Far from your average medieval church, the most exquisite spiritual centers in England, Scotland, and Wales are a testament to the imagination and meticulous craftsmanship of mankind. These amazing structures can be found in every corner of Britain. Though difficult to narrow down to only 10, I managed a list of the very best cathedrals in Britain based on historical significance, aesthetic beauty, and architectural scale.
#1) Canterbury Cathedral, England
Magnificent is the only word to describe this stunning cathedral. Nestled in the small walled city of Canterbury in southeast England, this church is a true wonder. Canterbury is one of the oldest churches in England and serves as the official seat of the Church of England. The church was originally founded by St. Augustine on a mission trip for Pope Gregory the Great in 597. Augustine’s original building was extensively rebuilt and enlarged by the Saxons, and now lies beneath the floor of the modern nave. The cathedral was then completely rebuilt by the Normans in 1070 following a major fire.
Although the church has seen many additions over the last nine hundred years, parts of the quire and some of the stained glass windows date from early as the 12th century. Today, Canterbury Cathedral sees nearly 2,000 services held each year and still stands a towering testament to the power of religion in England’s early history.
#2) St. Paul’s Cathedral, England
Built by one of Britain’s most famous architects, Sir Christopher Wren, St. Paul’s Cathedral is an architectural marvel, and stands as one of London’s most iconic buildings. The site of the present cathedral has housed a church dedicated to St. Paul for over 1,400 years. The present building was built between 1675 and 1710, and serves the city of London as its Cathedral Church of the Diocese of London.
St. Paul is best known for its iconic dome, one of the largest in the world, which dominates the London skyline. Notable highlights of the cathedral include the large underground crypt, which houses some of the nation’s greatest heroes including Admiral Lord Nelson, The Duke of Wellington, and the famous architect of the building himself, Sir Christopher Wren.
Tip: As part of your visit to the cathedral, I would highly recommend climbing to the top of the dome. The 271 step climb to the top is well worth the effort, offering unmatched panoramic views of downtown London.
#3) St. Giles Cathedral, Scotland
The High Kirk of Edinburgh serves as the official principal place of worship for the Church of Scotland. There has been a site of worship here for over 900 years, with the present building owing pieces to different historical periods from the 13th through the 19th centuries. Constant adding and reconstruction has produced one of the most iconic buildings in Scotland, and one of my favorite in Edinburgh. The cathedral’s unique spire, large frontal stained glass windows, and general demeanor stands beautifully apart yet seems so right at place within the cityscape.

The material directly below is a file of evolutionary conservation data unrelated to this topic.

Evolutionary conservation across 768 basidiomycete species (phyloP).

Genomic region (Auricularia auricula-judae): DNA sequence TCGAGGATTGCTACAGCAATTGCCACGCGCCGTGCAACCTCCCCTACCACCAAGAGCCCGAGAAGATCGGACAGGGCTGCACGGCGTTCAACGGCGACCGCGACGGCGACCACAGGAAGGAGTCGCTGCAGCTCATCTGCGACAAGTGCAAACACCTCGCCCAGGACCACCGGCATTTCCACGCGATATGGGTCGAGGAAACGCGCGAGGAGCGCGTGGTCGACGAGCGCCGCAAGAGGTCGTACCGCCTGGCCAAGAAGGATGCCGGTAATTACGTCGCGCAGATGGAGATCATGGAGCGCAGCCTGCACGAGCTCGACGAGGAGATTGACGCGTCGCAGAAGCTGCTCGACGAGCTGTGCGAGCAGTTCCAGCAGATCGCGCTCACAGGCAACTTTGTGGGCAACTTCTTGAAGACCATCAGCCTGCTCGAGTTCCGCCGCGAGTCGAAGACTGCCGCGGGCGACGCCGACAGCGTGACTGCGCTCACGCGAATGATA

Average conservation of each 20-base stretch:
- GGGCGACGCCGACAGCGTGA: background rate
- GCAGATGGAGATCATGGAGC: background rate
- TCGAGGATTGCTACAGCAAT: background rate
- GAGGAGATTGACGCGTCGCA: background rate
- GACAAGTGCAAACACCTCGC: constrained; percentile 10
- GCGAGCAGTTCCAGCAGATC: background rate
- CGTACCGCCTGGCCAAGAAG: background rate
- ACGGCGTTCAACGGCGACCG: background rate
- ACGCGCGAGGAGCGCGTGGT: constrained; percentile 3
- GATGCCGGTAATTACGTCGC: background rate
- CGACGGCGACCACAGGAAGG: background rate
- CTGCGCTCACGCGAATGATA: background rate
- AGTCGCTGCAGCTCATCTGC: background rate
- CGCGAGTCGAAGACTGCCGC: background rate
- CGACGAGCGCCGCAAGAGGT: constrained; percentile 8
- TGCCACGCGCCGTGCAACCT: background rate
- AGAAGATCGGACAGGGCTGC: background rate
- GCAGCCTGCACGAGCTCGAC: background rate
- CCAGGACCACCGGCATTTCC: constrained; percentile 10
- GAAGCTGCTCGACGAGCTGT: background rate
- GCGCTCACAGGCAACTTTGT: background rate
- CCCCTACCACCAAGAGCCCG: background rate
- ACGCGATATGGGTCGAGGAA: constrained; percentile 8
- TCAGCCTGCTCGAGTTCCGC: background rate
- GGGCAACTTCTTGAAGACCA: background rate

Situated right in the middle of the royal mile, St. Giles is always a must visit on your visit to Edinburgh. Always open and always lively it’s never a bad idea to at least poke your head in while taking in the rest of historic Edinburgh.
#4) Salisbury Cathedral, England
Officially referred to as the Cathedral of Saint Mary, this Anglican cathedral is a beautiful testament to early English architecture and stems deep back into English history. Standing at over 400 ft tall, the cathedral’s spire stands as the tallest in the United Kingdom. The cathedral also encompasses Britain’s largest cloister, contains the worlds oldest clock (circa 1386) and the best-preserved copy of the Magna Carta. Not to mention the entire structure was built in just 38 years. An absolutely stunning structure, both inside and out, this wonder of Britain should be on the must-see list of any tour around the south of England.
#5) Lincoln Cathedral, England
This stunning structure was once the tallest building in the world, and from the early 1300s until 1549 stood alone from all others in the world. Lincoln Cathedral is one of my favorites simply because it so unique. Often most cathedrals confer to the ‘Canterbury Archetype’, consisting of the standard long nave with crossing apes making the symbol of the cross. Lincoln’s Norman and Gothic combination of architectural styles spanning over centuries resulted in one of the most unique in Europe. Like many of its contemporaries, the cathedral houses important historical works such one of the four copies of the Magna Carta, and texts from Saint Bede.